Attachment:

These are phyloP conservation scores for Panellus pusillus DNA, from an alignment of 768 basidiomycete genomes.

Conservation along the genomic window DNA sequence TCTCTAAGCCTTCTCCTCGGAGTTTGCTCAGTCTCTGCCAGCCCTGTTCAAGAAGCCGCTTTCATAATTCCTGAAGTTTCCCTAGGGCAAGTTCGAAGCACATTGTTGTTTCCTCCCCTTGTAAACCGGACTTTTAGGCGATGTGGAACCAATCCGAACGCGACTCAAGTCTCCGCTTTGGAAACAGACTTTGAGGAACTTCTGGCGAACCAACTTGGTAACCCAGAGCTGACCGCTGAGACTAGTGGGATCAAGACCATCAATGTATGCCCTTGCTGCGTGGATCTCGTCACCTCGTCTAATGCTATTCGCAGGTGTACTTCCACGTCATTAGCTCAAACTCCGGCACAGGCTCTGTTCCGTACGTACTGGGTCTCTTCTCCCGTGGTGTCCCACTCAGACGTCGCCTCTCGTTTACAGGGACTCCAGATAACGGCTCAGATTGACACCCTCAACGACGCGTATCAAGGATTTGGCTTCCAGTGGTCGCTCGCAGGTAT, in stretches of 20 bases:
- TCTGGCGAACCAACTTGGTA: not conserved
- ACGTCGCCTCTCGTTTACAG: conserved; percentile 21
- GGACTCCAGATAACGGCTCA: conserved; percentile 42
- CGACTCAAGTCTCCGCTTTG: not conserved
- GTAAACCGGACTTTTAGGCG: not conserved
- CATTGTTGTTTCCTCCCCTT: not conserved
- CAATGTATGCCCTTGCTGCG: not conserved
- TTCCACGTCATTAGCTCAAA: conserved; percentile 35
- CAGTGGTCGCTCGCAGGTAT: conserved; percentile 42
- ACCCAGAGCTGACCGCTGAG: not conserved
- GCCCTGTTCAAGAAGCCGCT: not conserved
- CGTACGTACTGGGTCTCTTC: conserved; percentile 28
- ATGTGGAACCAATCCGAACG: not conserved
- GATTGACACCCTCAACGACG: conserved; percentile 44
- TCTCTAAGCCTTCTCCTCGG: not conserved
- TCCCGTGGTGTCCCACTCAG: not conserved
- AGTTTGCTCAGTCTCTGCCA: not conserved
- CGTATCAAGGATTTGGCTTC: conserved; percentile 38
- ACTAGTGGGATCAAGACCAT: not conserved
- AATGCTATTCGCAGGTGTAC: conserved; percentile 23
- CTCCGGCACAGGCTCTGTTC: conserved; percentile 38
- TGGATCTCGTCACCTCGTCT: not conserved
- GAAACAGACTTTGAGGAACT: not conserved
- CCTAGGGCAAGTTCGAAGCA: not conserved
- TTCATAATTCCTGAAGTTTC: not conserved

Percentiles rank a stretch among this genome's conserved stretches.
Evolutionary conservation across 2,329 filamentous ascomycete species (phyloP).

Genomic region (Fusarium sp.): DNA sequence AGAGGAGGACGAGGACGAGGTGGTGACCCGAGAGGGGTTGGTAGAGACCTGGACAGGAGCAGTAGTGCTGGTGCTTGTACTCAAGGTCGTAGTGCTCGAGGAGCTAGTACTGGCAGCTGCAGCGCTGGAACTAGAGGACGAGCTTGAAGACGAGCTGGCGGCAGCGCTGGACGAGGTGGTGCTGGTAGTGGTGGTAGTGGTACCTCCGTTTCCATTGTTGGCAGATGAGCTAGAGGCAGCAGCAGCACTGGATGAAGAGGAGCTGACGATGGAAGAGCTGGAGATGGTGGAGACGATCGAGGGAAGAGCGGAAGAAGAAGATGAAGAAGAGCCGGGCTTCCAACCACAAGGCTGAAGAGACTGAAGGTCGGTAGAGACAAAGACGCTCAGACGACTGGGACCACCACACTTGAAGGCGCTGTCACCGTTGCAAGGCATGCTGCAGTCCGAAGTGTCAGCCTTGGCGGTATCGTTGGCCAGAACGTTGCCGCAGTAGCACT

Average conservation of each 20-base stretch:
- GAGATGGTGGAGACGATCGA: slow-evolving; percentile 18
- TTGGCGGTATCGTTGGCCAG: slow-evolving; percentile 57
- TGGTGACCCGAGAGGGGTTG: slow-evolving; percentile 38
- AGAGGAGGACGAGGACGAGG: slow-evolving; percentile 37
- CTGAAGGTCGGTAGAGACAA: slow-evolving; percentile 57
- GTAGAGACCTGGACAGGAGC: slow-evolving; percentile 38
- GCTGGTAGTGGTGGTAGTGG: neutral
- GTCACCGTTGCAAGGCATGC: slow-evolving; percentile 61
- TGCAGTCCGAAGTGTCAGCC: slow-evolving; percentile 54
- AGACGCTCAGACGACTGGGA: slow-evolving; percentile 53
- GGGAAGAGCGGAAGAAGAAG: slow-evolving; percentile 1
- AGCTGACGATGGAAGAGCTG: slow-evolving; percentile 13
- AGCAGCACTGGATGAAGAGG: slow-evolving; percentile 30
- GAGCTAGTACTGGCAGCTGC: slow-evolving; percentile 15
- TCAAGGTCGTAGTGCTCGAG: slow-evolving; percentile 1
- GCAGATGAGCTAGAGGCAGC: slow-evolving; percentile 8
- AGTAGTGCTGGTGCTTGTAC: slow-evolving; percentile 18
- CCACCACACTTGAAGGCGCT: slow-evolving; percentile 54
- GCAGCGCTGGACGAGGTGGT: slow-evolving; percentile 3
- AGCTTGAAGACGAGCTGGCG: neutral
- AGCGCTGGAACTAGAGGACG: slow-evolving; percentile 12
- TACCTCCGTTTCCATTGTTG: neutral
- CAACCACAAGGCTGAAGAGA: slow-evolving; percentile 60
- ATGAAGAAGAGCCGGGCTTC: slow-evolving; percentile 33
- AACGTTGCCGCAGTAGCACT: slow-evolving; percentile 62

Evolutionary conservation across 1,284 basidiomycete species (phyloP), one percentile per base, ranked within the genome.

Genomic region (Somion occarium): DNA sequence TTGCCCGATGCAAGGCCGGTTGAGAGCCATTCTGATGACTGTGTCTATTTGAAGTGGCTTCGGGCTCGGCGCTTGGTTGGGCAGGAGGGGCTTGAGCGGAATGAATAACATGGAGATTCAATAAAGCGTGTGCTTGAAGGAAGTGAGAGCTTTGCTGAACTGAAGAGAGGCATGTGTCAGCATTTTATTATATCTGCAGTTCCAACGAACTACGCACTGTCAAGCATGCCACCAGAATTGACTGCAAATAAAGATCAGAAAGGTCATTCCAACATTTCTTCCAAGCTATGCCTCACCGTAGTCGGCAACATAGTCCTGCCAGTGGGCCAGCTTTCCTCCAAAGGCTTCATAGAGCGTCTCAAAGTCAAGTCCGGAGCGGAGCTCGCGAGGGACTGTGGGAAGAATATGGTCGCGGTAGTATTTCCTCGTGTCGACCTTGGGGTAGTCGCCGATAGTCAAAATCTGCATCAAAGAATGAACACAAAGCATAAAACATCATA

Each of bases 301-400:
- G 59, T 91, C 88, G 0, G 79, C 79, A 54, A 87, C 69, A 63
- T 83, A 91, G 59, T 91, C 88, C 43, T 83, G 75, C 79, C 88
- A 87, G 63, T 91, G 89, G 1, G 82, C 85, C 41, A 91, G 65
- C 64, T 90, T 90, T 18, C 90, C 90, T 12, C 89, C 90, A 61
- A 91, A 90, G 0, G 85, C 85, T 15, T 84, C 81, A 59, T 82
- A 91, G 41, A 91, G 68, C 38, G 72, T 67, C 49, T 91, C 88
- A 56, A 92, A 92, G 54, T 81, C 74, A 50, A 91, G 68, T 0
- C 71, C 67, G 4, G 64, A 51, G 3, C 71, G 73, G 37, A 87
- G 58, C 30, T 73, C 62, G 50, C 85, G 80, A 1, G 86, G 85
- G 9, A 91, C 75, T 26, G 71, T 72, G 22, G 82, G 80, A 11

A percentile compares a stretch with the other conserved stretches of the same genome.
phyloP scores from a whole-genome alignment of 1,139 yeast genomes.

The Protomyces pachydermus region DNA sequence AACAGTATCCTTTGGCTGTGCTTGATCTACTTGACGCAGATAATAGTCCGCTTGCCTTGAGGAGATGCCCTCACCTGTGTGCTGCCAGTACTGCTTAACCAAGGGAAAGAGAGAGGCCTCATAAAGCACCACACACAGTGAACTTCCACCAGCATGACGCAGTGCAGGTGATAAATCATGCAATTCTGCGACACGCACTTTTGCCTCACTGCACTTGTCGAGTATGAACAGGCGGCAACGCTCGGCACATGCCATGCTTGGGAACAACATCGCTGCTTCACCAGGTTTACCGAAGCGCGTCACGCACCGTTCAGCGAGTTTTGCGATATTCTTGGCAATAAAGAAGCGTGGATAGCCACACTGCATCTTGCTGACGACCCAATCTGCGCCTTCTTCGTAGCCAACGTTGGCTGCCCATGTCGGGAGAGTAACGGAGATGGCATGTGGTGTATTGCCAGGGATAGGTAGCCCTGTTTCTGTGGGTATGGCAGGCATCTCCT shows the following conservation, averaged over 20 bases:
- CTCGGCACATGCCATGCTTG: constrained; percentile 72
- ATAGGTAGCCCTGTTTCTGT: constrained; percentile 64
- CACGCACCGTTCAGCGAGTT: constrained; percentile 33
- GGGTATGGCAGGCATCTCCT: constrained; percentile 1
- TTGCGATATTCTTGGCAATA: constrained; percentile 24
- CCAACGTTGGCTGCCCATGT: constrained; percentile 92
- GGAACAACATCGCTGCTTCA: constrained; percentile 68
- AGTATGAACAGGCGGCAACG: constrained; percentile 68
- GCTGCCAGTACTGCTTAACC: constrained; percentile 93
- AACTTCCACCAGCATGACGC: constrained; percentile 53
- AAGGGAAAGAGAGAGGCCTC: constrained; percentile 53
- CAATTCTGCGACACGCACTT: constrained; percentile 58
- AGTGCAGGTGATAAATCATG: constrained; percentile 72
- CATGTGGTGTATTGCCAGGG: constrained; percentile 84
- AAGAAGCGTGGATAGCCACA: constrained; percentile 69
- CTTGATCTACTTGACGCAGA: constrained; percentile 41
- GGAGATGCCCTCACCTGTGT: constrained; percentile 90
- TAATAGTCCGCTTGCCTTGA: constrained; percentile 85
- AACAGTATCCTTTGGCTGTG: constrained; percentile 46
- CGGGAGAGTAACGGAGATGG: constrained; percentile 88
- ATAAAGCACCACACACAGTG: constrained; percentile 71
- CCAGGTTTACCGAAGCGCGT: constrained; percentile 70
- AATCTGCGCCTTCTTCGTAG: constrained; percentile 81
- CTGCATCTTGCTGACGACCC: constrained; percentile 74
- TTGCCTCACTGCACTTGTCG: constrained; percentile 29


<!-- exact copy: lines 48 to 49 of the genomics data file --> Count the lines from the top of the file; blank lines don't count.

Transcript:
- AGTAGTGCTGGTGCTTGTAC: slow-evolving; percentile 18
- CCACCACACTTGAAGGCGCT: slow-evolving; percentile 54